Graduated: August, 2007
Sandra Ball-Rokeach (chair)
Michael Cody, Peggy McLaughlin, Robert Rueda
From Conversation to Conversion: Children’s Efforts to Translate Their Immigrant Families’ Social Networks into Community Connections
My dissertation focused on new immigrant Latino families in South Los Angeles, and particularly, on the roles that children play as potential linguistic, cultural and technological brokers of connections between their parents and local community organizations. From a theoretical base of communication infrastructure theory (Ball-Rokeach et al., 2001; Kim & Ball-Rokeach, 2006), I investigated the types of social capital (Ream, 2005) embedded in family, resident networks, local media, and community institutions and organizations.
Through survey analyses, ethnographic observation, and in-depth interviews with parents, children, and English speaking service providers in the community, I found, contrary to the literature, that the families who were most linguistically isolated still have rich interpersonal networks that are potential sources of social capital. The key issue, however, is the kinds of information resources lacking in their social networks. I found that there were times when children were the link between their families and crucial information resources from schools, health care, and other service institutions in the community. However, the efforts of children, in cooperation with their parents, to provide these links were constrained by a number of observable factors. The dissertation discussed these findings, and suggested specific communicative intervention possibilities to enable these children to be community brokers for their families, and to enable their parents to more effectively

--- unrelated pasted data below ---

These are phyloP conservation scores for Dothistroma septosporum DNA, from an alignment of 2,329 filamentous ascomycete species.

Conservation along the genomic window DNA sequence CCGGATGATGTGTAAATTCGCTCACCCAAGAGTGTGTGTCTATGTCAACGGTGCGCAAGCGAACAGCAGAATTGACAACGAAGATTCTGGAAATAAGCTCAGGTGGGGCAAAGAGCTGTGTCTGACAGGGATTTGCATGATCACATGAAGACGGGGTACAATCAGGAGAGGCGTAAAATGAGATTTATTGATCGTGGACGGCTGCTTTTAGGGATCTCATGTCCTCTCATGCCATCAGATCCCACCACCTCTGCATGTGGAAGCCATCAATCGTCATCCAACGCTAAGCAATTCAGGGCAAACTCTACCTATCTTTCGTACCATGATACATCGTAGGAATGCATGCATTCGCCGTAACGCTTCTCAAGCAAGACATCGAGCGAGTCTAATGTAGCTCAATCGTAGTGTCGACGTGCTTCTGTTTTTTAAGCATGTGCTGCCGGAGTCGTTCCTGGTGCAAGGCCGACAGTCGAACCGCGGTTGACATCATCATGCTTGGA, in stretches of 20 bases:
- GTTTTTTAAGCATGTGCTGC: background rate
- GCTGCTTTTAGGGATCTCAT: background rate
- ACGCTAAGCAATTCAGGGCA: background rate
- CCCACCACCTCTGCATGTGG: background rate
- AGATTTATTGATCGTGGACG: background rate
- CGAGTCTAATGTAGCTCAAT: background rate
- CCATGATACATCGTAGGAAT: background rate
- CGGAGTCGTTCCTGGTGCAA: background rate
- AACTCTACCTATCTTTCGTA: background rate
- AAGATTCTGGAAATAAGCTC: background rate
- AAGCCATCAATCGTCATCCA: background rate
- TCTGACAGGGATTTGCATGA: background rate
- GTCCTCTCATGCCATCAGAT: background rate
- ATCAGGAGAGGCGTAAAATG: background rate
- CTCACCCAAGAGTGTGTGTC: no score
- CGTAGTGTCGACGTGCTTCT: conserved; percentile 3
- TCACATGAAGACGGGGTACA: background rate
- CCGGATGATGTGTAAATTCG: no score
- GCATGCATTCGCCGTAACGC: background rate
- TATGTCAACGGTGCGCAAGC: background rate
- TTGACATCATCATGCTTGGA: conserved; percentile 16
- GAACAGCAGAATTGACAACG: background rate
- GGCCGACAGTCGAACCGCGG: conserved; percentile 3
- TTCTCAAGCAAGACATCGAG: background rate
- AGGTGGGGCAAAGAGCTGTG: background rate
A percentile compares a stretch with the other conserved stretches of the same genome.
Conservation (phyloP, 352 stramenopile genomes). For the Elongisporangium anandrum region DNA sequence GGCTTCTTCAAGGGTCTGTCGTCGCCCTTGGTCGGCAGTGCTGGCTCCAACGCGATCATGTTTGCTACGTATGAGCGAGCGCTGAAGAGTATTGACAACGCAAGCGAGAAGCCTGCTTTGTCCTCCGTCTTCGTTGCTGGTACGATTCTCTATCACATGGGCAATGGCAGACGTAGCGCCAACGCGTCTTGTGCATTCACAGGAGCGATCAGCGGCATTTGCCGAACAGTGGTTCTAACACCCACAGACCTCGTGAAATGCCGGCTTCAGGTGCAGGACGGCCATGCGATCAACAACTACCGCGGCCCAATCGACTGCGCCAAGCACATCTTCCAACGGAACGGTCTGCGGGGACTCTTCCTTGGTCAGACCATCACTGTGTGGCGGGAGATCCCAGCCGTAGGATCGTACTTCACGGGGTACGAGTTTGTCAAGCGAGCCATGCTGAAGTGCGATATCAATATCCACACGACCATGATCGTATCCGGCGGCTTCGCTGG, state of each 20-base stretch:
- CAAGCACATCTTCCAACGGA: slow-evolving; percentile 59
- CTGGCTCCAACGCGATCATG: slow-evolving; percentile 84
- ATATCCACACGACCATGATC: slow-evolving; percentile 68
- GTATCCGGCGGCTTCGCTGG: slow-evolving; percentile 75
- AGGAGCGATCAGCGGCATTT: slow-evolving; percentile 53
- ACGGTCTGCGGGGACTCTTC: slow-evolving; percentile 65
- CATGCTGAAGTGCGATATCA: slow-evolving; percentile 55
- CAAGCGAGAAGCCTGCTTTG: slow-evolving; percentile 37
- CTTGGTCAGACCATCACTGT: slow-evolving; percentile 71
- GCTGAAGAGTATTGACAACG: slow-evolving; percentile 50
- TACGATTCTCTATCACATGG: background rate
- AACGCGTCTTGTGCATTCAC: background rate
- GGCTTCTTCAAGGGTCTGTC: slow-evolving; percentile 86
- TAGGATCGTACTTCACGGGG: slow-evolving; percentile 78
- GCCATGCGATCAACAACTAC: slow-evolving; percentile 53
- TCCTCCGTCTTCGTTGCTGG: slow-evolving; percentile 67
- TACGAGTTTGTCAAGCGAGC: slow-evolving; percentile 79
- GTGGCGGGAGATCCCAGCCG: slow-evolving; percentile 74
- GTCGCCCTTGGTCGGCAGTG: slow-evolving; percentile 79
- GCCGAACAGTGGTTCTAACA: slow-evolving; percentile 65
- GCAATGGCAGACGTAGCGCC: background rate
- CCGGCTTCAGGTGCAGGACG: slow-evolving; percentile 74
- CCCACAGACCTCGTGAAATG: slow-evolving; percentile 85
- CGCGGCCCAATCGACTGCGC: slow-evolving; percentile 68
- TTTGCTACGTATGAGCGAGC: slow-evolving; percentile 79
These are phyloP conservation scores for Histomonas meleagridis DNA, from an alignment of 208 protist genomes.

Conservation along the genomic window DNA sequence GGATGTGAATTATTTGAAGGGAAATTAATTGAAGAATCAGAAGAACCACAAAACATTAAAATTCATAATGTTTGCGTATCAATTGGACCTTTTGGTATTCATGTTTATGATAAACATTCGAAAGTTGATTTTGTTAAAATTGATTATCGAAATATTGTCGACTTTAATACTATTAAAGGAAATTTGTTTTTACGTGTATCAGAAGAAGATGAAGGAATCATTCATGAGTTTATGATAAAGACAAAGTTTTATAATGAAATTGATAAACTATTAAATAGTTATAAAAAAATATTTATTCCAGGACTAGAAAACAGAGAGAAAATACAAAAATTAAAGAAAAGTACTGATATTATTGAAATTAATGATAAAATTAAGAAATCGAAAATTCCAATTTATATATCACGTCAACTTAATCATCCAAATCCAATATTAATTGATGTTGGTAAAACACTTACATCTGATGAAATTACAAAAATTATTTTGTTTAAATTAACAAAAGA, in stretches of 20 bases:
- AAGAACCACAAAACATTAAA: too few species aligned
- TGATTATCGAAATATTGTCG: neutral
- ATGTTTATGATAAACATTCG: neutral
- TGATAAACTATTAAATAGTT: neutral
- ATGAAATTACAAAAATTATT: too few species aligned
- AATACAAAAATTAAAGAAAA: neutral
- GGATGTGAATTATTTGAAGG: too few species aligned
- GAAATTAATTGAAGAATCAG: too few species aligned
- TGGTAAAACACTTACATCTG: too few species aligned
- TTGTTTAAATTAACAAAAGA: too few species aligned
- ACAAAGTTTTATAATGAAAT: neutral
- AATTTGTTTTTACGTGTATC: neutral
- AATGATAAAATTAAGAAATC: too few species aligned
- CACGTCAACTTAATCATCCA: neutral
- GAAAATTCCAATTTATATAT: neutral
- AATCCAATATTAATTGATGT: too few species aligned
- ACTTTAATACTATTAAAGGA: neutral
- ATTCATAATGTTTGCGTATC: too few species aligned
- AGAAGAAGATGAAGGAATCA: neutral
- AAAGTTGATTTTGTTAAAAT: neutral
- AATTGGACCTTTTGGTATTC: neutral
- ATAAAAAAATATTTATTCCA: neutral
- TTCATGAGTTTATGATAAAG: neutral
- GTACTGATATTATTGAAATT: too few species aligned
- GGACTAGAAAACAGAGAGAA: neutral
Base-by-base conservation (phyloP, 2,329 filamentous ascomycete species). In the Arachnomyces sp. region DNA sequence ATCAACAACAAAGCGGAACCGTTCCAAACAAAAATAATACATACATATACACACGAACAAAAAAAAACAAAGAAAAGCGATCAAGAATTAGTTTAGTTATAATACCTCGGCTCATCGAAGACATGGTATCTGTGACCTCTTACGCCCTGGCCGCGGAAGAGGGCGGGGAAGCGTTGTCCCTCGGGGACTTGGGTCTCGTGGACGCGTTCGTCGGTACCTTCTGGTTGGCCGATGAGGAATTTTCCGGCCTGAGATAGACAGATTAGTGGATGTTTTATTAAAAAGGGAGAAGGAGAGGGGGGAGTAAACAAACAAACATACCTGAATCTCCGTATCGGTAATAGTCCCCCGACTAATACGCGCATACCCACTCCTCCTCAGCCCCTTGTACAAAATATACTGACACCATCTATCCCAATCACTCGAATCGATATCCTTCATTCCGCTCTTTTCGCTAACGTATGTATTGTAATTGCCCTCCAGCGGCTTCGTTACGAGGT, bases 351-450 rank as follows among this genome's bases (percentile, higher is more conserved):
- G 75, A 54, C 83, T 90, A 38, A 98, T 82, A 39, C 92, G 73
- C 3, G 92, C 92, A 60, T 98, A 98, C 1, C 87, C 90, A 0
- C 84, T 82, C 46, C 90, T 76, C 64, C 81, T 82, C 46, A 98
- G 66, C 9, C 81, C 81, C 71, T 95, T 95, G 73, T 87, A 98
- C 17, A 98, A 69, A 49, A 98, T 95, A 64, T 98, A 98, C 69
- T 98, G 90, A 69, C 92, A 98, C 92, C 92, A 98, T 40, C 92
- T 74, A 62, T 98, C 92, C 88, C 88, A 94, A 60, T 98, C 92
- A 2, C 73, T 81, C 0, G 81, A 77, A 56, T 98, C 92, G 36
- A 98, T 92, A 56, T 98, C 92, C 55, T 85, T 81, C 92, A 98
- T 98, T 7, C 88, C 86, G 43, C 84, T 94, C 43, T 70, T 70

tap into services that can help their children.
I am a postdoctoral research associate on the Metamorphosis Project at the Annenberg School for the 2007-2008 year. For current information, please see: www.vikkikatz.com and www.metamorph.org